How Long Do Biodegradable Bags Really Last?
May 19 2019 Read 928 Times
So-called biodegradable and compostable bags may not provide a tangible environmental benefit over conventional plastic alternatives, according to a new study carried out by the International Marine Litter Research Unit at the University of Plymouth. By testing out five different varieties of bag, the authors concluded that any benefits were negligible.
The compostable bag fared slightly better than its biodegradable counterparts over the three-year course of the study, having decomposed completely in a marine environment in that time and weakened considerably in a terrestrial one. But the allegedly biodegradable bags were still capable of carrying a full bag of groceries even after three years in both environments. The results come after similar revelations about the eco-friendly properties of paper bags (or lack thereof) in comparison to their plastic counterparts.
Claims don’t carry weight
In order to complete the study, the researchers compared how five different types of carrier bag held up when exposed to the natural elements of the sea, the earth and the air. The five varieties tested were a biodegradable bag, two kinds of oxo-biodegradable bag, a compostable bag and a conventional polyethylene plastic bag. None of the items tested had decomposed fully in all three environments at the end of the test period.
The compostable variety fared the best, having disappeared in the marine setting within three months. However, it was present in soil for up to 27 months, at which point it still hung together but would not carry any weight. The other samples had not broken down at all after the three-year testing period and could still function normally with a full load of groceries. Given that there remains the potential for these allegedly superior products to break down into even more dangerous microplastics, it’s doubtful that they pose a more favourable option than conventional plastics.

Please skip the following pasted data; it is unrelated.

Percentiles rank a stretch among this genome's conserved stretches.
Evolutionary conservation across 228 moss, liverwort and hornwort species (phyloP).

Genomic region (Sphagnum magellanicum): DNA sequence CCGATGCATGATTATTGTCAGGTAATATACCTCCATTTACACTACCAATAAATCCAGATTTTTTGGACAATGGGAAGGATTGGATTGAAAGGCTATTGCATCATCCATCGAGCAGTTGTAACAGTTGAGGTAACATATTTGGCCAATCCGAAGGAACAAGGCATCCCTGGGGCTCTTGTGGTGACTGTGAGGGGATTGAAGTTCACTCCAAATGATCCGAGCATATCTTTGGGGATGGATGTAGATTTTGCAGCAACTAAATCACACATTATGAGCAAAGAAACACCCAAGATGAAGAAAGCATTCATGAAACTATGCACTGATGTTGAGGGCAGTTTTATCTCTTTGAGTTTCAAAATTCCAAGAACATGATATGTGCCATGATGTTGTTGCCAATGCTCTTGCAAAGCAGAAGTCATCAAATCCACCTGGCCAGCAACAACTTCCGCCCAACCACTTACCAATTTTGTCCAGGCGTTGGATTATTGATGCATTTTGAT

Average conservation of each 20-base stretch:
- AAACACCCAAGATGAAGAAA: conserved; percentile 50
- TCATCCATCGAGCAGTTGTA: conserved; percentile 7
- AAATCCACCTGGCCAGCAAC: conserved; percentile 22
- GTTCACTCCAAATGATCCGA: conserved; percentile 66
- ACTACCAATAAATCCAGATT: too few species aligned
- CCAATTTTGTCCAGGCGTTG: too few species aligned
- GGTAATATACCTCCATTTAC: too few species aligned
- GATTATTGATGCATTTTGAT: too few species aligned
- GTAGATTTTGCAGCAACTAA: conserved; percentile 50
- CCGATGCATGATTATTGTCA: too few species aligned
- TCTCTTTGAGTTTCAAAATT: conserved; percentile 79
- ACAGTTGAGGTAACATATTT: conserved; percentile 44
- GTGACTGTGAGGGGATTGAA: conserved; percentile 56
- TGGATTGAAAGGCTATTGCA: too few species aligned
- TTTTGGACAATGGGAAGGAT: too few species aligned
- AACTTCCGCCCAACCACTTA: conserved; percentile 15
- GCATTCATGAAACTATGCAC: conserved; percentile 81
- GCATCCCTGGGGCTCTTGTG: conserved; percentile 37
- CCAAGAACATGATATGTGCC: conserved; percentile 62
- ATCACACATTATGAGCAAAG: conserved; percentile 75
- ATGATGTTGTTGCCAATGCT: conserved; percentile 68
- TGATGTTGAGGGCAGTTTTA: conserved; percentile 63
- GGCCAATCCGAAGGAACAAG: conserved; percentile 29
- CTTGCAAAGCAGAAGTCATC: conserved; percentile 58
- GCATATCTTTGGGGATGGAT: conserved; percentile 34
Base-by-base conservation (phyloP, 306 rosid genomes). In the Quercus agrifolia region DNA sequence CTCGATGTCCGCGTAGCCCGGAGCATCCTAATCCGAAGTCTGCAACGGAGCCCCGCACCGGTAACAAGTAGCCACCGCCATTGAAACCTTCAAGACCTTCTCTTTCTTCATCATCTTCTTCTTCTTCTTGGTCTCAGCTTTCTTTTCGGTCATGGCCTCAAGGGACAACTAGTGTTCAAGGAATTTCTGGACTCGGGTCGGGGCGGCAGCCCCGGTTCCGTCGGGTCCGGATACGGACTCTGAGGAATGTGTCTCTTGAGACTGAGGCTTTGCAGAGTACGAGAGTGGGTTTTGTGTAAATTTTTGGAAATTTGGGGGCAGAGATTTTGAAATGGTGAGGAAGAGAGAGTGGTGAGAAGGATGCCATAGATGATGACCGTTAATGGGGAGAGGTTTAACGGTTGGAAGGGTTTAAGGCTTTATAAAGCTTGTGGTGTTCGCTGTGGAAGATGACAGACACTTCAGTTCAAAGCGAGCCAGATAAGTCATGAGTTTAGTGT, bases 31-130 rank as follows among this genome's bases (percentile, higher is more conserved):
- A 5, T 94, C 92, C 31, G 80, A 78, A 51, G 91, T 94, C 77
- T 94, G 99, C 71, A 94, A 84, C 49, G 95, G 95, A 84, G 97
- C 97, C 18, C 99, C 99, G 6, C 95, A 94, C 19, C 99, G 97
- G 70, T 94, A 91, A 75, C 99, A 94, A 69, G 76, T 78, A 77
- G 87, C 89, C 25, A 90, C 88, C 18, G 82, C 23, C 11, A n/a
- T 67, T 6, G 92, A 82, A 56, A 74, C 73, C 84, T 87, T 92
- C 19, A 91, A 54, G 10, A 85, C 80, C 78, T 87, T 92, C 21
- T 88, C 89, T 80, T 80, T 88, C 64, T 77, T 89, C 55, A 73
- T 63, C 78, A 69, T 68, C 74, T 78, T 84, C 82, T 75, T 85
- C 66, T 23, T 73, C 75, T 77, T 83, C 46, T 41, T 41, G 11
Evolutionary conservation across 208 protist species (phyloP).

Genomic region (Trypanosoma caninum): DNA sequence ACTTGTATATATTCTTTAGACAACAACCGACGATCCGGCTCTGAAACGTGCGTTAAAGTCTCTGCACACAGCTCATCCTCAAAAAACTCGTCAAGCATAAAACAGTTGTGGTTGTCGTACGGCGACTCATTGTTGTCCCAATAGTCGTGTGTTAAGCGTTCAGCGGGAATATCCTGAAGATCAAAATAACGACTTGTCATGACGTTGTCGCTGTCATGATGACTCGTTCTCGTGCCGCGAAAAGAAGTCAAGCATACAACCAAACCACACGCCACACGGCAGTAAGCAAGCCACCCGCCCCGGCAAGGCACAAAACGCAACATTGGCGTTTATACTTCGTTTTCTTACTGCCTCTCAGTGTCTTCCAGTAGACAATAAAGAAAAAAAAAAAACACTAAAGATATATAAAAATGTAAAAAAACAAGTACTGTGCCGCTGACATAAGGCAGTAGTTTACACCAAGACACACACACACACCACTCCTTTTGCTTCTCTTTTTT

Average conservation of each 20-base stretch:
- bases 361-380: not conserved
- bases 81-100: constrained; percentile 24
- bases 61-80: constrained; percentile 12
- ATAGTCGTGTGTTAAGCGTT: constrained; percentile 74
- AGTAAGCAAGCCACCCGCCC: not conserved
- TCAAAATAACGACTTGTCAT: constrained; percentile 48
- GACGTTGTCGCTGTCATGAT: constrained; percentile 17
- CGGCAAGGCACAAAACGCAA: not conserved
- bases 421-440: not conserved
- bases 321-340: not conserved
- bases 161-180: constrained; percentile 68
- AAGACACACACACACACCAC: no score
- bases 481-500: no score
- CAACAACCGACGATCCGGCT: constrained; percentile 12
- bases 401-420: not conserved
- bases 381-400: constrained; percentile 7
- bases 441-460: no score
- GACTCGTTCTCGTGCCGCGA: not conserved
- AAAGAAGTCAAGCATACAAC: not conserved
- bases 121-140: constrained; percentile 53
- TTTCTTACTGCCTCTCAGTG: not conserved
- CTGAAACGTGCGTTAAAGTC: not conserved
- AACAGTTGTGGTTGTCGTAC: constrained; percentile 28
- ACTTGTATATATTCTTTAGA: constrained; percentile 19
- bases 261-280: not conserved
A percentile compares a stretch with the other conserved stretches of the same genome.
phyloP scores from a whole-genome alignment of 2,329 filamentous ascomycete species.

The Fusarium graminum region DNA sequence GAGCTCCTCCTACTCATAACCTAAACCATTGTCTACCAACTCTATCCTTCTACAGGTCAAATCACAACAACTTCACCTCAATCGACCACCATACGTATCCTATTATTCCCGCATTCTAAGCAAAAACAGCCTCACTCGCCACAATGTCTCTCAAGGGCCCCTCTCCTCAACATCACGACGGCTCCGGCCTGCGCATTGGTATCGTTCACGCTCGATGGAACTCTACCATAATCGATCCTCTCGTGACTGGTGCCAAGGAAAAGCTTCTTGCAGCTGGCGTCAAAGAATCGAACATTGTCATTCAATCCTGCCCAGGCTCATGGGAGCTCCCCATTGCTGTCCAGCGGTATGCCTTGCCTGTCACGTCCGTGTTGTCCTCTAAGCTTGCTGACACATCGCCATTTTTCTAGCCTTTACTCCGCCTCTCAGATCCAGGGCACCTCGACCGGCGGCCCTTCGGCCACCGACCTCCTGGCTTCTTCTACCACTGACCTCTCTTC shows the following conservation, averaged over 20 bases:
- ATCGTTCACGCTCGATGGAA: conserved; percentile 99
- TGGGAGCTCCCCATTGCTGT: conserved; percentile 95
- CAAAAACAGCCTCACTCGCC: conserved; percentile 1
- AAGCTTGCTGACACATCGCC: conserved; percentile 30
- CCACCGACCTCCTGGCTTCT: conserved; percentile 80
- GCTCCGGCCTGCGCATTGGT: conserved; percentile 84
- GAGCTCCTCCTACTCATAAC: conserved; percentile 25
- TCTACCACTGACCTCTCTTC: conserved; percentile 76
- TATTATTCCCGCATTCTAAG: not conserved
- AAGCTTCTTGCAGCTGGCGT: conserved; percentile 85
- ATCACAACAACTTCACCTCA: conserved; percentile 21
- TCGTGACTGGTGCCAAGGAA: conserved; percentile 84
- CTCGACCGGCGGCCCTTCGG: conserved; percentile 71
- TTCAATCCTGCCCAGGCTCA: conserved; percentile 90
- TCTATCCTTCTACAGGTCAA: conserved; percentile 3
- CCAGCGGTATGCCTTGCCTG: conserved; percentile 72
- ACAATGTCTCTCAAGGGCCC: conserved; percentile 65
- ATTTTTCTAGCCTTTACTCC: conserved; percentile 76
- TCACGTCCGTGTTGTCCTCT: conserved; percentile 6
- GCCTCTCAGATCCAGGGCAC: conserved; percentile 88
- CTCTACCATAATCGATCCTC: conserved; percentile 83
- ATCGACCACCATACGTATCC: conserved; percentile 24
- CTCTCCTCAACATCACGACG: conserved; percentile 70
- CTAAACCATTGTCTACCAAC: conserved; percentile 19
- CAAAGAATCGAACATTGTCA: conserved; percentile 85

A persistent problem
Despite the introduction of a charge for all plastic bags in supermarkets in Britain in 2015, the number of bags still being produced and sold is staggeringly high. A survey from Greenpeace found that the top 10 supermarkets in Britain produce a cumulative 1.1 billion conventional plastic bags, 1.2 billion plastic bags for fruit and vegetables and 958 million “bags for life” every single year. The authors of the study argue that 98.6 billion bags were produced for the EU market in 2010 and that that figure has grown by approximately 100 billion every year thereafter.
However, supposedly more environmental alternatives may not even provide the solution that they claim. “After three years, I was really amazed that any of the bags could still hold a load of shopping. For biodegradable bags to be able to do that was the most surprising,” said Imogen Napper, lead author on the paper. “When you see something labelled in that way, I think you automatically assume it will degrade more quickly than conventional bags. But, after three years at least, our research shows that might not be the case.”
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